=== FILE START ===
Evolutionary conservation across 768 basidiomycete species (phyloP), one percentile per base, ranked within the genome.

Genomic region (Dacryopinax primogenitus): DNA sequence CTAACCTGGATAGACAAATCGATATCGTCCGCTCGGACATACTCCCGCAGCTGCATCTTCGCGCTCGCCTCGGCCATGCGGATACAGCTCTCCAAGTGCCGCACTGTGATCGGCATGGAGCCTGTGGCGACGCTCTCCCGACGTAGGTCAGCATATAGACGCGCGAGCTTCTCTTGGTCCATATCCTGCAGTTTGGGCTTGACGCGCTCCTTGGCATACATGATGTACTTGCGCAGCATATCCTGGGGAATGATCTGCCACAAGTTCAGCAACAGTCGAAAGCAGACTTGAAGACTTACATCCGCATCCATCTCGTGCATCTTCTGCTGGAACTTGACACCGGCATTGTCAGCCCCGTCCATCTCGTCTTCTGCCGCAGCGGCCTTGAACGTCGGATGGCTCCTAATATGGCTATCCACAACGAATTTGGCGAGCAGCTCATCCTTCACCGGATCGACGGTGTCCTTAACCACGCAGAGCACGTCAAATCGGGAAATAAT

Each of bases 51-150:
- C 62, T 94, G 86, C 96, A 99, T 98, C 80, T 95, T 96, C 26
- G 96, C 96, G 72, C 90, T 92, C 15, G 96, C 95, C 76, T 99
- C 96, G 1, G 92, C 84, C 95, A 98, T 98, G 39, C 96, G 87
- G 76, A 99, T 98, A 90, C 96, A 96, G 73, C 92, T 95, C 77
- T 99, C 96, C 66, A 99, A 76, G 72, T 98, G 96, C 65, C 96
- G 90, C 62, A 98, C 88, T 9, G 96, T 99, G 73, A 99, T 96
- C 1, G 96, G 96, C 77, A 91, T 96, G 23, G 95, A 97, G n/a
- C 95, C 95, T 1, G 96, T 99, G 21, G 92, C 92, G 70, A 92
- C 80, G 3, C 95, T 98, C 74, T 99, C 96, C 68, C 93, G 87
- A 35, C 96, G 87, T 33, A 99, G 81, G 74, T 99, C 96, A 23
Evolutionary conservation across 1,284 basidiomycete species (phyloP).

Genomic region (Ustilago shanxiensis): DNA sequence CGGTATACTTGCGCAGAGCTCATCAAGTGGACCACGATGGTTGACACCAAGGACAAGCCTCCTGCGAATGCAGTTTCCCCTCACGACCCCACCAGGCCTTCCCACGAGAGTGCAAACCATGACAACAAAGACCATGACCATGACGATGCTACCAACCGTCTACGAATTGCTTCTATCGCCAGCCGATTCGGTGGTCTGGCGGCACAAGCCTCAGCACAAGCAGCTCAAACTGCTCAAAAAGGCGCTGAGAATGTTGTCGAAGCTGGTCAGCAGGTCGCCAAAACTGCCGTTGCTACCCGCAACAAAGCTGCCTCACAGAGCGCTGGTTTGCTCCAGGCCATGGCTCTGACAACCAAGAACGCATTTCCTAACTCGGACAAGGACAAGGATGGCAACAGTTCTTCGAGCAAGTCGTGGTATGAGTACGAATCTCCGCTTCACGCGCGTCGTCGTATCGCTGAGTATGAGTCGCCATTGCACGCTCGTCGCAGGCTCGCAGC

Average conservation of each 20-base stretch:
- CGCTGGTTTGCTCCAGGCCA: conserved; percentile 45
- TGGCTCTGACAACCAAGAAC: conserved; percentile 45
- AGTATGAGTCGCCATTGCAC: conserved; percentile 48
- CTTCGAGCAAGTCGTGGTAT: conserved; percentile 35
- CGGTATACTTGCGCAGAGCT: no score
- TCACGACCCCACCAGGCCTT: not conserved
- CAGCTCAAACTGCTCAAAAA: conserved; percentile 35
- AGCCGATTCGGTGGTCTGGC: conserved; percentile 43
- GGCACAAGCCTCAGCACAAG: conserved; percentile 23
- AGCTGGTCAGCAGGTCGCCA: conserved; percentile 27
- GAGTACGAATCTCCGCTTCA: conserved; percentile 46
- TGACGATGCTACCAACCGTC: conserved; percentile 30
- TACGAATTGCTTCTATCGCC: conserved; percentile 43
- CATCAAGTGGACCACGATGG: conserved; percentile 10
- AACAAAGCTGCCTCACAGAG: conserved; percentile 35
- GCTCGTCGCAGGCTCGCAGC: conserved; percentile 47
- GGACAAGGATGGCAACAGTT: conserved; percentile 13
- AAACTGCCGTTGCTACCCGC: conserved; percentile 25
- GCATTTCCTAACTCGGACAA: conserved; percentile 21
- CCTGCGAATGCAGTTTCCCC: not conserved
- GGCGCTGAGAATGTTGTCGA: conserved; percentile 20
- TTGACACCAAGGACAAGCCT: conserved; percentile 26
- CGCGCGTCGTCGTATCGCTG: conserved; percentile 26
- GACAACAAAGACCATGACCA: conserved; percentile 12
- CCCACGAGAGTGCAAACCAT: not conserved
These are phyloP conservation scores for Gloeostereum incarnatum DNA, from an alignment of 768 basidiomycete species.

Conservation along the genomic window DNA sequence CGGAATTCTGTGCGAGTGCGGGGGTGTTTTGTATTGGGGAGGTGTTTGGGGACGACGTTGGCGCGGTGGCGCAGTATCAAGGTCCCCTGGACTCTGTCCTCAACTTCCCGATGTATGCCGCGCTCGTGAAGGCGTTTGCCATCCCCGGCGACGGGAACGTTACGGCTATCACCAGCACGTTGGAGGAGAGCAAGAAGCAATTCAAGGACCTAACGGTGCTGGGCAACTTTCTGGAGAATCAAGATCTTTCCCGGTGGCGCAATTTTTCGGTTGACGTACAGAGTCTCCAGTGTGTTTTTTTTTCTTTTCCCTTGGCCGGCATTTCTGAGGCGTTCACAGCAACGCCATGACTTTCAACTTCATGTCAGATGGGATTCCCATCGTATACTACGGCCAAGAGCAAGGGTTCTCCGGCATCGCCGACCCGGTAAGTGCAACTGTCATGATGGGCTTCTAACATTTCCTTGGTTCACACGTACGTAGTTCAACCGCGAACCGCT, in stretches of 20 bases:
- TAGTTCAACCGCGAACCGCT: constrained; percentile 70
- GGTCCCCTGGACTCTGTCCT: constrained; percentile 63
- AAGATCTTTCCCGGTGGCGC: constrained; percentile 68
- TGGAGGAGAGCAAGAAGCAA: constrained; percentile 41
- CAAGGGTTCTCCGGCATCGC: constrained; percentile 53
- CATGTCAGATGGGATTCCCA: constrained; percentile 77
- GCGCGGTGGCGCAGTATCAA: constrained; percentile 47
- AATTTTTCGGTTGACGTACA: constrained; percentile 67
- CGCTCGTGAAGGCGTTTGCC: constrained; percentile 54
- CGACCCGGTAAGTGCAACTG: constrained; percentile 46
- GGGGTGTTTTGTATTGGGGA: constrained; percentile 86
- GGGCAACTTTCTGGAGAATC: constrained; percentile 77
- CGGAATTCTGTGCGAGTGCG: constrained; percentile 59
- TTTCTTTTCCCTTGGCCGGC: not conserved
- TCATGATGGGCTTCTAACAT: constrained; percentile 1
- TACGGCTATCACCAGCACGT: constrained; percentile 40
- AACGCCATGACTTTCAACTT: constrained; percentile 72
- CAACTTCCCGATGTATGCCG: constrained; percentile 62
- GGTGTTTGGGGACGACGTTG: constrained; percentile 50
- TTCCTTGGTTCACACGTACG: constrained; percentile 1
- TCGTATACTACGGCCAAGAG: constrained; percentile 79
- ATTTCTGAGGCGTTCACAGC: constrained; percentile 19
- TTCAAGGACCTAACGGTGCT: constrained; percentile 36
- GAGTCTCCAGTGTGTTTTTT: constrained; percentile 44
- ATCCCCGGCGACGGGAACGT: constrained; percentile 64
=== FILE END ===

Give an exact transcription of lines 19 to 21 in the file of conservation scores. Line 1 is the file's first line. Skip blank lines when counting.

- AGTATGAGTCGCCATTGCAC: conserved; percentile 48
- CTTCGAGCAAGTCGTGGTAT: conserved; percentile 35
- CGGTATACTTGCGCAGAGCT: no score